Sir David, Vice-Chancellor between 1990 and 2005, left the University of Brighton to become Professor of Higher Education at the Institute of Education in London before joining the University of Oxford in 2010 as Principal of Green Templeton College and Professor of Higher Education. He was awarded an honorary Doctor of Letters by the University of Brighton in 2006. Below is a tribute written by the Cupp team shortly after his death.
“David Watson was Vice-Chancellor at the University of Brighton when Cupp first got going over 10 years ago. In fact, if it weren’t for David, there would never have been a Cupp at all. His tragically early death last Sunday is an immense loss in so many areas of private and public life – including the cause of community-university engagement in the UK and across the globe. For Cupp it means the loss of our ‘inventor’ and greatest advocate. Speaking in 2006 about the origins of Cupp, David himself said:
The history is begins where I appeared on a Radio 4 programme…about whether the expansion of higher education had been a good thing or a bad thing…I made a number of points in that programme about the democratic advantages of widening participation. Following that I was actually contacted by a representative of our major funder for this project…..I think there was a sense that Brighton was making a case for growing out of the community. And for giving a lot back to the community, and he was interested in pursuing that. That’s the germ from which the notion of the Community-University project grew. It drew together some things that the university was doing already, but it had an extra layer of external support which enabled us to move into some new, more experimental areas…. What makes Cupp particularly interesting is the nature of the dialogue between the community and the university that leads to projects. We have created a space where our expertise, their needs and also their expertise in many instances can come together.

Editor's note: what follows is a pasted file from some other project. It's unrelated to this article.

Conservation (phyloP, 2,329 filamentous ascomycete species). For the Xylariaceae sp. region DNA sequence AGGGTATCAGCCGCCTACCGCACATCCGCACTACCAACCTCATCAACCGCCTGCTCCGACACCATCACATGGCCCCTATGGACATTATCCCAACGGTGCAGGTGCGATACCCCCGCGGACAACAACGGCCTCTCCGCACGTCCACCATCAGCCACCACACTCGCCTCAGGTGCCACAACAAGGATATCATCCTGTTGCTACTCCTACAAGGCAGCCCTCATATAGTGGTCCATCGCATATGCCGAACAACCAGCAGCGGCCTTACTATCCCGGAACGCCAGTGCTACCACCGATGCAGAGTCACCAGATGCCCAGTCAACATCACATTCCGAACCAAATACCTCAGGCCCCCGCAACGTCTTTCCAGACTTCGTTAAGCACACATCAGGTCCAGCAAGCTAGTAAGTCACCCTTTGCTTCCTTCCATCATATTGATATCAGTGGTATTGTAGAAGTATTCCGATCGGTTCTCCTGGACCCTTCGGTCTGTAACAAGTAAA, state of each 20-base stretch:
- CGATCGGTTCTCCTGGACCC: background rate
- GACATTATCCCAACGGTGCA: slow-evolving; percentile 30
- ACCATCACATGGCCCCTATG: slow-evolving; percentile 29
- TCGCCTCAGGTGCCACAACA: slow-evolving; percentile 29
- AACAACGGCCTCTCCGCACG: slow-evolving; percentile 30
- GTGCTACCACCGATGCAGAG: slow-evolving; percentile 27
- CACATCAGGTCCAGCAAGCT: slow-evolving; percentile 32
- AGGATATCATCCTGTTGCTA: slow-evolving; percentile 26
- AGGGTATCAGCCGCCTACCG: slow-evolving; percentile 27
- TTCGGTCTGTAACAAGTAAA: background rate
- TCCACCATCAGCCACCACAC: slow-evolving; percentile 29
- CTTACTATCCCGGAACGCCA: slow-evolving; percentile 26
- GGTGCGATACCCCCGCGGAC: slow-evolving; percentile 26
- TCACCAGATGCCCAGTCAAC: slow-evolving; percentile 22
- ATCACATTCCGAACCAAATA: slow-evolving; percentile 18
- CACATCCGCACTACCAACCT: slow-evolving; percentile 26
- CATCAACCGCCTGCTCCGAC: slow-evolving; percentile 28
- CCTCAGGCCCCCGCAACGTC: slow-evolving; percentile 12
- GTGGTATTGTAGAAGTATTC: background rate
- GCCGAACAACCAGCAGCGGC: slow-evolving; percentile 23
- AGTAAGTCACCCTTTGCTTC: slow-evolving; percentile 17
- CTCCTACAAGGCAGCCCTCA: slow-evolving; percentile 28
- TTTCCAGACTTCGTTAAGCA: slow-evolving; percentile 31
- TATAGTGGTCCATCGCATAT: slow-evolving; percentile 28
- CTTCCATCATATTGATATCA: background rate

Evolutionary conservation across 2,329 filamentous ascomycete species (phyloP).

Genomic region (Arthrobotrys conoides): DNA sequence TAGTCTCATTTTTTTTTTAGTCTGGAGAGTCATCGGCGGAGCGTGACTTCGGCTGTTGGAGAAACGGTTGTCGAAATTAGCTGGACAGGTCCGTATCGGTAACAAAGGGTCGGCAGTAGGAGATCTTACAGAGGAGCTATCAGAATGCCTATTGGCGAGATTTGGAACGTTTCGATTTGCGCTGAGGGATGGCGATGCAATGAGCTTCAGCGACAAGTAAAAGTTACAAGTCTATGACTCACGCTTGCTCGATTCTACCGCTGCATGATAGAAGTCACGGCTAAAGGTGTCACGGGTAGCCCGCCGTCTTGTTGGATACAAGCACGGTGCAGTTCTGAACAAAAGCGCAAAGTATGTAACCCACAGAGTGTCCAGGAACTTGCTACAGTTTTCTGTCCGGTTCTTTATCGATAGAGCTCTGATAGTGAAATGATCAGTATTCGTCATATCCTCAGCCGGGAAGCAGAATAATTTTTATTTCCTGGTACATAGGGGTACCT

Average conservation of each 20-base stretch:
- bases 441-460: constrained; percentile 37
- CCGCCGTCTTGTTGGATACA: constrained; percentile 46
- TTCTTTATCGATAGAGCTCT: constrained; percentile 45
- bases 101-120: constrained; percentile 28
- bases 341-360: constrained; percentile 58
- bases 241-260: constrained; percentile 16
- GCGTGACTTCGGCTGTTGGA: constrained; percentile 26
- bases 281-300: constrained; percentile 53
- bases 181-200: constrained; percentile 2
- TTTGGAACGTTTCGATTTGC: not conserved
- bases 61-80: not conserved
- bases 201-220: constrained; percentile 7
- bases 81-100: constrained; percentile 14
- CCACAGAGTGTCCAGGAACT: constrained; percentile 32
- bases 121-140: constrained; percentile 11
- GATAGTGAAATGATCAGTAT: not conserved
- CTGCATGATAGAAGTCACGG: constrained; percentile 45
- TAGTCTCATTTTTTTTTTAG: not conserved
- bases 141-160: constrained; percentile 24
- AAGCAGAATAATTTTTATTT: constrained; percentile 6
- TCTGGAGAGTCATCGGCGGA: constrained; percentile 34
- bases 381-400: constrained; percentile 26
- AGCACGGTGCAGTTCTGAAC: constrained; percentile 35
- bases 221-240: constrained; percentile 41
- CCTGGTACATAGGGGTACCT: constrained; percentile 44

Cupp began in Brighton in 2003 and before David concluded his time as Vice-Chancellor there in 2005 he had already firmly embedded its intellectual roots, its guiding principles and its institutional location in the university’s core. That legacy has remained strong and enduring. But his influence did not end there, and, over the past ten years David has been an exceptional international presence in making the case, through a wide-reaching body of articles, books and lectures, for the primary duty of higher education (above all else) to serve the public good.
For David this principle was seen as fundamental to all aspects of university life – to teaching, to research, to partnerships with community organisations and business, to how we manage our affairs. And this perspective then set community-university engagement – especially its newer and more experimental forms – at the heart of what universities are for.
David possessed a lucid and scholarly mastery of the histories of higher education, and his research captured and articulated the diversity of ways in which, in the 21st century, it is played out across the globe. David’s work shows how community-university engagement is both part of the historic mission of universities and a necessary immediate step to meet the needs of contemporary societies. David always remained a close friend of Cupp – responding to requests for lectures (as at our tenth anniversary event in 2013), giving advice, exchanging ideas and being part of the same international university- community networks which have – often against the odds – strengthened so much in the last decade.
We shall miss his presence – we do miss him – more than words can say. It is hugely sad to think of all the further work which he would have completed– which will never now be brought to a conclusion. Yet, in a sense that work, whenever it stopped, would always have been incomplete – as he often remarked – higher education is not a matter of who has the last word but is, rather, about a conversation between more and less experienced learners. In Cupp we shall continue that conversation into the future – the poorer for David’s absence, but infinitely the richer for the contributions he has made.”
The Talloiries network have compiled an outstanding tribute to David from colleagues around the world which can be found here http://talloiresnetwork.tufts.edu/blog/2015/04/15/sir-david-watson-1949-2015/
Watson. D (2007) Managing Civic And Community Engagement (Managing Universities and Colleges: Guides to Good Practice) Milton Keynes: Open University Press